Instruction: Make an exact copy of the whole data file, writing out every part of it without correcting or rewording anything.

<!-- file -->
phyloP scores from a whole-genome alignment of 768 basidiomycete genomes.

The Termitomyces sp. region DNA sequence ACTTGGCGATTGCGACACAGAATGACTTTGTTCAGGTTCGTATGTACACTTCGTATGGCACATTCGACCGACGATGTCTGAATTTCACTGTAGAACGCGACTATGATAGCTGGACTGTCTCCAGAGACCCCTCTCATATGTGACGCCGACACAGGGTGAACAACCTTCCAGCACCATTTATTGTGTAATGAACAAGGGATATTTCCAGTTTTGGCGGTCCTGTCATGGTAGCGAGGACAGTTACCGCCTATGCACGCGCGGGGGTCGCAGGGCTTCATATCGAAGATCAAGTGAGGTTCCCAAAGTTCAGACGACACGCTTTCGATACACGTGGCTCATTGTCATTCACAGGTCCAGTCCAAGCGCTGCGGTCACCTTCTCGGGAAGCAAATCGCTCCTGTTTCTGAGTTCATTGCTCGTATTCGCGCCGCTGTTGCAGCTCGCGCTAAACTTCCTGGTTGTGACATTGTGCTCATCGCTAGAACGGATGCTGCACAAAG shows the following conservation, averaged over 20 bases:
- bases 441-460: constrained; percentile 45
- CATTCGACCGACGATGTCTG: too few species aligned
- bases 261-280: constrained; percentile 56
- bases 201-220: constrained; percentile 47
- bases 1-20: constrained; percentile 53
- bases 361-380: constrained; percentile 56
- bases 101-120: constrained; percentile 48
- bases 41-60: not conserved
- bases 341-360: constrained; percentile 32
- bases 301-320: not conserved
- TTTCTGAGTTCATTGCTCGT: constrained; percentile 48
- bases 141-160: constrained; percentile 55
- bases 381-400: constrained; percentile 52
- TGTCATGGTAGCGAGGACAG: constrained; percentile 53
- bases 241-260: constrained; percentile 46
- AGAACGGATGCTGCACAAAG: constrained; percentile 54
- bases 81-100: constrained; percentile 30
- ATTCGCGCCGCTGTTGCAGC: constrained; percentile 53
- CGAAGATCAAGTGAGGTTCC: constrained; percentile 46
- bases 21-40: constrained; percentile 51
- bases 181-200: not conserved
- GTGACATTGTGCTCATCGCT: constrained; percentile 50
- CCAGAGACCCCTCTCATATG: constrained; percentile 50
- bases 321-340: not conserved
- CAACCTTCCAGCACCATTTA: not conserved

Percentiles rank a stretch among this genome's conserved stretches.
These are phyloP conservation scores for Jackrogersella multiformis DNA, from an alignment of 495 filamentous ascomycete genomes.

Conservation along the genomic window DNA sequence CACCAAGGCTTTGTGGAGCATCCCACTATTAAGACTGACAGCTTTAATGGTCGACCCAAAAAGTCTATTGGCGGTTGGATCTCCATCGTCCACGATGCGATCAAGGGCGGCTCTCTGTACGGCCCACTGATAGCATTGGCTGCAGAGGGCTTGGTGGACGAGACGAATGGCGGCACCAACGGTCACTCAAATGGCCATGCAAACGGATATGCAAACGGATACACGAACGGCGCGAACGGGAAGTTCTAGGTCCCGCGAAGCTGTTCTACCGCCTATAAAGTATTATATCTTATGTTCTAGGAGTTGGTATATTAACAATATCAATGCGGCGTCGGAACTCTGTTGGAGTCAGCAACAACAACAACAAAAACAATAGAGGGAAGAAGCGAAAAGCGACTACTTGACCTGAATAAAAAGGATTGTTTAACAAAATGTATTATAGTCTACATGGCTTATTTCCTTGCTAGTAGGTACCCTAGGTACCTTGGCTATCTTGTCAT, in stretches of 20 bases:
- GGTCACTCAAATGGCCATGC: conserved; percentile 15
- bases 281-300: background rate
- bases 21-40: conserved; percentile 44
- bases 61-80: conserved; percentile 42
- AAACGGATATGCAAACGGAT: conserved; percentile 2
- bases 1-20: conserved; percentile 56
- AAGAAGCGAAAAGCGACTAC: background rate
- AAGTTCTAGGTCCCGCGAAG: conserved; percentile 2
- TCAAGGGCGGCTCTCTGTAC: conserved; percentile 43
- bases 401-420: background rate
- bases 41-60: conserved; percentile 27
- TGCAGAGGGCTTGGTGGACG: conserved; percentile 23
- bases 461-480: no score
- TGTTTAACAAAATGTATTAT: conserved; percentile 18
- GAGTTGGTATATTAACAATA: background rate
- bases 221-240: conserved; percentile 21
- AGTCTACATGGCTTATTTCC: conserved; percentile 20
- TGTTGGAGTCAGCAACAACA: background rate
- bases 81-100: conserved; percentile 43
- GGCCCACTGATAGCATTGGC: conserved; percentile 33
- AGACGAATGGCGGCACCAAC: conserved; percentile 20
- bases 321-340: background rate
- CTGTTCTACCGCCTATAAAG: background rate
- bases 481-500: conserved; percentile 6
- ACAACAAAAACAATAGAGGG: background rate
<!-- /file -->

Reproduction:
phyloP scores from a whole-genome alignment of 768 basidiomycete genomes.

The Termitomyces sp. region DNA sequence ACTTGGCGATTGCGACACAGAATGACTTTGTTCAGGTTCGTATGTACACTTCGTATGGCACATTCGACCGACGATGTCTGAATTTCACTGTAGAACGCGACTATGATAGCTGGACTGTCTCCAGAGACCCCTCTCATATGTGACGCCGACACAGGGTGAACAACCTTCCAGCACCATTTATTGTGTAATGAACAAGGGATATTTCCAGTTTTGGCGGTCCTGTCATGGTAGCGAGGACAGTTACCGCCTATGCACGCGCGGGGGTCGCAGGGCTTCATATCGAAGATCAAGTGAGGTTCCCAAAGTTCAGACGACACGCTTTCGATACACGTGGCTCATTGTCATTCACAGGTCCAGTCCAAGCGCTGCGGTCACCTTCTCGGGAAGCAAATCGCTCCTGTTTCTGAGTTCATTGCTCGTATTCGCGCCGCTGTTGCAGCTCGCGCTAAACTTCCTGGTTGTGACATTGTGCTCATCGCTAGAACGGATGCTGCACAAAG shows the following conservation, averaged over 20 bases:
- bases 441-460: constrained; percentile 45
- CATTCGACCGACGATGTCTG: too few species aligned
- bases 261-280: constrained; percentile 56
- bases 201-220: constrained; percentile 47
- bases 1-20: constrained; percentile 53
- bases 361-380: constrained; percentile 56
- bases 101-120: constrained; percentile 48
- bases 41-60: not conserved
- bases 341-360: constrained; percentile 32
- bases 301-320: not conserved
- TTTCTGAGTTCATTGCTCGT: constrained; percentile 48
- bases 141-160: constrained; percentile 55
- bases 381-400: constrained; percentile 52
- TGTCATGGTAGCGAGGACAG: constrained; percentile 53
- bases 241-260: constrained; percentile 46
- AGAACGGATGCTGCACAAAG: constrained; percentile 54
- bases 81-100: constrained; percentile 30
- ATTCGCGCCGCTGTTGCAGC: constrained; percentile 53
- CGAAGATCAAGTGAGGTTCC: constrained; percentile 46
- bases 21-40: constrained; percentile 51
- bases 181-200: not conserved
- GTGACATTGTGCTCATCGCT: constrained; percentile 50
- CCAGAGACCCCTCTCATATG: constrained; percentile 50
- bases 321-340: not conserved
- CAACCTTCCAGCACCATTTA: not conserved

Percentiles rank a stretch among this genome's conserved stretches.
These are phyloP conservation scores for Jackrogersella multiformis DNA, from an alignment of 495 filamentous ascomycete genomes.

Conservation along the genomic window DNA sequence CACCAAGGCTTTGTGGAGCATCCCACTATTAAGACTGACAGCTTTAATGGTCGACCCAAAAAGTCTATTGGCGGTTGGATCTCCATCGTCCACGATGCGATCAAGGGCGGCTCTCTGTACGGCCCACTGATAGCATTGGCTGCAGAGGGCTTGGTGGACGAGACGAATGGCGGCACCAACGGTCACTCAAATGGCCATGCAAACGGATATGCAAACGGATACACGAACGGCGCGAACGGGAAGTTCTAGGTCCCGCGAAGCTGTTCTACCGCCTATAAAGTATTATATCTTATGTTCTAGGAGTTGGTATATTAACAATATCAATGCGGCGTCGGAACTCTGTTGGAGTCAGCAACAACAACAACAAAAACAATAGAGGGAAGAAGCGAAAAGCGACTACTTGACCTGAATAAAAAGGATTGTTTAACAAAATGTATTATAGTCTACATGGCTTATTTCCTTGCTAGTAGGTACCCTAGGTACCTTGGCTATCTTGTCAT, in stretches of 20 bases:
- GGTCACTCAAATGGCCATGC: conserved; percentile 15
- bases 281-300: background rate
- bases 21-40: conserved; percentile 44
- bases 61-80: conserved; percentile 42
- AAACGGATATGCAAACGGAT: conserved; percentile 2
- bases 1-20: conserved; percentile 56
- AAGAAGCGAAAAGCGACTAC: background rate
- AAGTTCTAGGTCCCGCGAAG: conserved; percentile 2
- TCAAGGGCGGCTCTCTGTAC: conserved; percentile 43
- bases 401-420: background rate
- bases 41-60: conserved; percentile 27
- TGCAGAGGGCTTGGTGGACG: conserved; percentile 23
- bases 461-480: no score
- TGTTTAACAAAATGTATTAT: conserved; percentile 18
- GAGTTGGTATATTAACAATA: background rate
- bases 221-240: conserved; percentile 21
- AGTCTACATGGCTTATTTCC: conserved; percentile 20
- TGTTGGAGTCAGCAACAACA: background rate
- bases 81-100: conserved; percentile 43
- GGCCCACTGATAGCATTGGC: conserved; percentile 33
- AGACGAATGGCGGCACCAAC: conserved; percentile 20
- bases 321-340: background rate
- CTGTTCTACCGCCTATAAAG: background rate
- bases 481-500: conserved; percentile 6
- ACAACAAAAACAATAGAGGG: background rate